And it could happen again at any time.
Tranquility is such a tenuous thing.
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Recently my husband and I took a mini-break to Ocean Shores, Washington. During the drive we talked about retirement, even though it’s a very distant long shot for me. So I was in that frame of mind when we drove through the little towns of Aberdeen and Hoquiam, Washington.
We were discussing how the cost of living would be a lot cheaper in these places, and right as that topic was raised, we came across a drawbridge. And then another. And another. I thought, “These bridges are calling my name. Wouldn’t it be cool if I could retire and work part time on them?”
By that time I’d be bringing about 25 years of bridgetending experience to the table, so you’d think I’d be a shoo-in for any vacancies that might come up. So I decided to do a little research. First of all, I excluded the area drawbridges that are owned by train companies. It’s been my experience that these places never hire “civilians”, because a lot of the union workers look at these jobs as ways to finish out their careers in peace and quiet. I could never break through their seniority to wind up as a train company bridgetender at this late date. So I decided to focus on the other drawbridges in the area.
Thanks to the amazing resource, Bridgehunter.com, I learned that there are 5 drawbridges in the area that I could operate. All of them are owned by Washington Department of Transportation.
In Hoquiam, there’s the Hoquiam River Bascule Bridge and the Hoquiam River Bridge which is also known as the Riverside Avenue Bridge. That one is a vertical lift bridge.
In Aberdeen, you have the US 101 Chehalis River Bridge, which is a bascule, and two bridges over the Wishka River: The Wishka Street Bridge is a bascule bridge and the East Heron Street Bridge is a swing bridge. Both of them are shown below, with a railroad bridge in the foreground.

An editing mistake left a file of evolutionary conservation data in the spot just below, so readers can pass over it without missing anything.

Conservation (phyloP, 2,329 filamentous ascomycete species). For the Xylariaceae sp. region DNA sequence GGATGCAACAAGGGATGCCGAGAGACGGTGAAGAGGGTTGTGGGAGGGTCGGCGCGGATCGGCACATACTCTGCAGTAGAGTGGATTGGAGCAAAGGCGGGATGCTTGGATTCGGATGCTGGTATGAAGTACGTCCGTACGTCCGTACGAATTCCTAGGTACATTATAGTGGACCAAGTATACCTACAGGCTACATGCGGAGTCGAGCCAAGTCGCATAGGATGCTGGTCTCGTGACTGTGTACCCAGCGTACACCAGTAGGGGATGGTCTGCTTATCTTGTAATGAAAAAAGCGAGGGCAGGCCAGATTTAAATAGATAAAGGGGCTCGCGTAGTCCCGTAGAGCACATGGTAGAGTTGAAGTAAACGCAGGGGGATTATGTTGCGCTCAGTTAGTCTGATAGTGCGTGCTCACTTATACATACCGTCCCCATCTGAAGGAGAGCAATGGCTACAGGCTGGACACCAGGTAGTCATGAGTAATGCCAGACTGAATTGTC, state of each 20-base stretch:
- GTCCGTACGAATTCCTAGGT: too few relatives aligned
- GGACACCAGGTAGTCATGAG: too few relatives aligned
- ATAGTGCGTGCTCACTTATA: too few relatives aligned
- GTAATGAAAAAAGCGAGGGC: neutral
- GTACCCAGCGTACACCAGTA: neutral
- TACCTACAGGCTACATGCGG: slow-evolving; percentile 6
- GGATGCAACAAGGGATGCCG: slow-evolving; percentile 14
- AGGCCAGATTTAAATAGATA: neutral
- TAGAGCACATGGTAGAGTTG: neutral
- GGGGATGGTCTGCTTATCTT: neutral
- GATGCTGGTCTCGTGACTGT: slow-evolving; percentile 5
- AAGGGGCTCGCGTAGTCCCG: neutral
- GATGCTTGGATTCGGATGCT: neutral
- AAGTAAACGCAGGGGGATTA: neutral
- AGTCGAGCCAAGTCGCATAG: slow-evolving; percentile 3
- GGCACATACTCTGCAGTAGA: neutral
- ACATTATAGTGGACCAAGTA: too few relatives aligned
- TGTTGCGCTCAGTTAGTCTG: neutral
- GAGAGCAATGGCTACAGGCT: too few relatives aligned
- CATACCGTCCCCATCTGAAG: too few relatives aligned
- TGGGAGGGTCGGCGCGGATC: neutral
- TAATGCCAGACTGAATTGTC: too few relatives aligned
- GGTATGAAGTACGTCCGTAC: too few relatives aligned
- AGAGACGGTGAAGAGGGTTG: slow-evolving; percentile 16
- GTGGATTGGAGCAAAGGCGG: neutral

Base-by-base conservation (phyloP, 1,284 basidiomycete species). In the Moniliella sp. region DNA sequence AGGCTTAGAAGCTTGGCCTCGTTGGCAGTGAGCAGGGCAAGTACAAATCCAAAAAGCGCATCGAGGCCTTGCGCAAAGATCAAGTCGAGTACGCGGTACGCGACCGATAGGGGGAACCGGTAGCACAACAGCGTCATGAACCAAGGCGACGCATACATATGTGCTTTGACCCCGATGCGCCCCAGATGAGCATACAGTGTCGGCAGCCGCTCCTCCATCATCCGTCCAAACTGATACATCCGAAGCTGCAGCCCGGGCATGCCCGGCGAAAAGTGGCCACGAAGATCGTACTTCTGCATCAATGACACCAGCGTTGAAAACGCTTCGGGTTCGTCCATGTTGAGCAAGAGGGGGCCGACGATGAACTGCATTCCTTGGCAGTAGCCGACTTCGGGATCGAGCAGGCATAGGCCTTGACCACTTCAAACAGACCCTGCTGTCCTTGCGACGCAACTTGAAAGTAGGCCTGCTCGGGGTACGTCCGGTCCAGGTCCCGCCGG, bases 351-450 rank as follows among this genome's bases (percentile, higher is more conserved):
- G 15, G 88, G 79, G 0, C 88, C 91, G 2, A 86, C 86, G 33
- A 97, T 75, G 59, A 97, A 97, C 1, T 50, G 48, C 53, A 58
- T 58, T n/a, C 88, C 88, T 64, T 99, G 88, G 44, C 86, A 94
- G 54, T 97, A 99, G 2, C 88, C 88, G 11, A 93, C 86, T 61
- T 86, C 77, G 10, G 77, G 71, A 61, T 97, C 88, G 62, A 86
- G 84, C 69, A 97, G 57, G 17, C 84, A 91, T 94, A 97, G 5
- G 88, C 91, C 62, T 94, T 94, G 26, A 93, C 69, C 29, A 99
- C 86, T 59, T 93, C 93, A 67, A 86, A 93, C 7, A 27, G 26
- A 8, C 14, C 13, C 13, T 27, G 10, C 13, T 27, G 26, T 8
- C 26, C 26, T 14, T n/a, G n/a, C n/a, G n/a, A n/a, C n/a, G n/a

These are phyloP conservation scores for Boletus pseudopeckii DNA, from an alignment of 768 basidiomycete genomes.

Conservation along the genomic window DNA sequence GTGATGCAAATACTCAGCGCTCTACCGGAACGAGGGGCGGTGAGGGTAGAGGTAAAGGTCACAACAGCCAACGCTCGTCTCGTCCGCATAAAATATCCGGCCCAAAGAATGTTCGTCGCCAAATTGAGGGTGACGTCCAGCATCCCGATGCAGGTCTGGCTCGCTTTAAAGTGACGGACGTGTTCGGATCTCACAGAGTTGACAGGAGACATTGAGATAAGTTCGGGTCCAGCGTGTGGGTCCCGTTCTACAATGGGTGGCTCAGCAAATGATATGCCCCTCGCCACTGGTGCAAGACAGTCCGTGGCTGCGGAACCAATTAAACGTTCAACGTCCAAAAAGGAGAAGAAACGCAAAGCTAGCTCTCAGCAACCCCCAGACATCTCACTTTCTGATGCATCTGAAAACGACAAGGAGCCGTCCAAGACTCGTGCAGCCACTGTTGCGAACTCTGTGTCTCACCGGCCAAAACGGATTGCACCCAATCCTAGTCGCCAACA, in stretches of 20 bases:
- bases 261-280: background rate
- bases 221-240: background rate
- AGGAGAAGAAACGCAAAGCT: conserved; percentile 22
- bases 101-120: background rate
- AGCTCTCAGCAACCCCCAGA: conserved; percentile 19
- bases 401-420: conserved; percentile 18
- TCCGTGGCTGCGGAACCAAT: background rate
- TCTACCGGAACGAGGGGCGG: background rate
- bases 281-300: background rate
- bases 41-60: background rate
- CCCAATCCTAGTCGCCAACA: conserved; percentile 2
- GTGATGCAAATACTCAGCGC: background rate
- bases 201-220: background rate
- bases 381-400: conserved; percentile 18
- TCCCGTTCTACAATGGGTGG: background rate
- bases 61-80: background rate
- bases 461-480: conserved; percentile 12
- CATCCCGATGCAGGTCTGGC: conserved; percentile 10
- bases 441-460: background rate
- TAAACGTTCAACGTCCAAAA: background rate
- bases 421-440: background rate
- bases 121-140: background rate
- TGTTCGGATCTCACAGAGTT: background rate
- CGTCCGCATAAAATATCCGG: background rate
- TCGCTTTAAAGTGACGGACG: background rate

So not only would I have plenty of bridges to choose from, but I’d have three styles of bridges as well. Fortunately I have experience on all three styles, so that would be in my favor, too. Things were looking up.
So I tracked down a contact number for the department that maintains these bridges, and talked to an extremely friendly woman who gave me good news and bad news. She says since these bridges are so rarely opened, they don’t employ full time bridge operators. Boats have to schedule openings hours in advance, and then they send one of their mechanics out to do the bridge openings. In essence, all their mechanics are bridgetenders.
Well, that’s a bummer. But she did give me a further contact number, because when she heard of my experience and my potential plan, she said it would “never hurt to put a bug in their ear.”
I now have that contact on my phone. It would be kind of fun to be an on call bridgetender in my golden years. And I’m sure their mechanics have much better things to do than to drop everything on the occasional moment when one of these bridges requires operating.
I won’t bother the contact now, because my potential retirement is many years down the road, and who knows where we’ll decide to go. But it’s a nice dream. I know I’ll miss this work when and if I ever do retire. It would be nice to keep my hand in the game.
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I find lightning fascinating. From a distance. And from inside a safely grounded shelter. You don’t see much of it here in the Seattle area, though, and I miss it.
But I also have a healthy respect for lightning. At the age of 10, I moved from Connecticut to Florida, and quickly discovered that Connecticut’s lightning is child’s play by comparison. Florida has epic downpours with thunder that rattles the fillings in your teeth and lightning that can render you speechless. In fact, Florida is the most lightning-prone state in the U.S.
That kind of weather gets magnified tenfold if experiencing it for the first time while living in a tent as I did. Back then, I was terrified by Florida storms, and used those unsettling events as an opportunity to wail and howl out my rage and fear about having been rendered all but homeless at a time in life when I had absolutely no control.
With age and an improved living situation, I learned to take shelter and enjoy nature’s free light shows whenever possible.
Once, a friend of mine was visiting from Holland, so I took her to the beach. She wandered along the shoreline as I sat and enjoyed the Atlantic waves. But storm clouds rushed in from the East, and me and the rest of the savvy Floridians took off for the safety of our cars. I was desperately hopping up and down and motioning to the black, looming clouds and waving at her to come the eff on, and you’d think that that, and the fact that she suddenly had the beach to herself, would have been some sort of a clue. But no. She continued to slowly amble down the shoreline. When she finally came back, I explained to her how much danger she had been in, but she simply got angry with me for rushing her. She rarely took me seriously. For a variety of reasons, we’ve lost touch.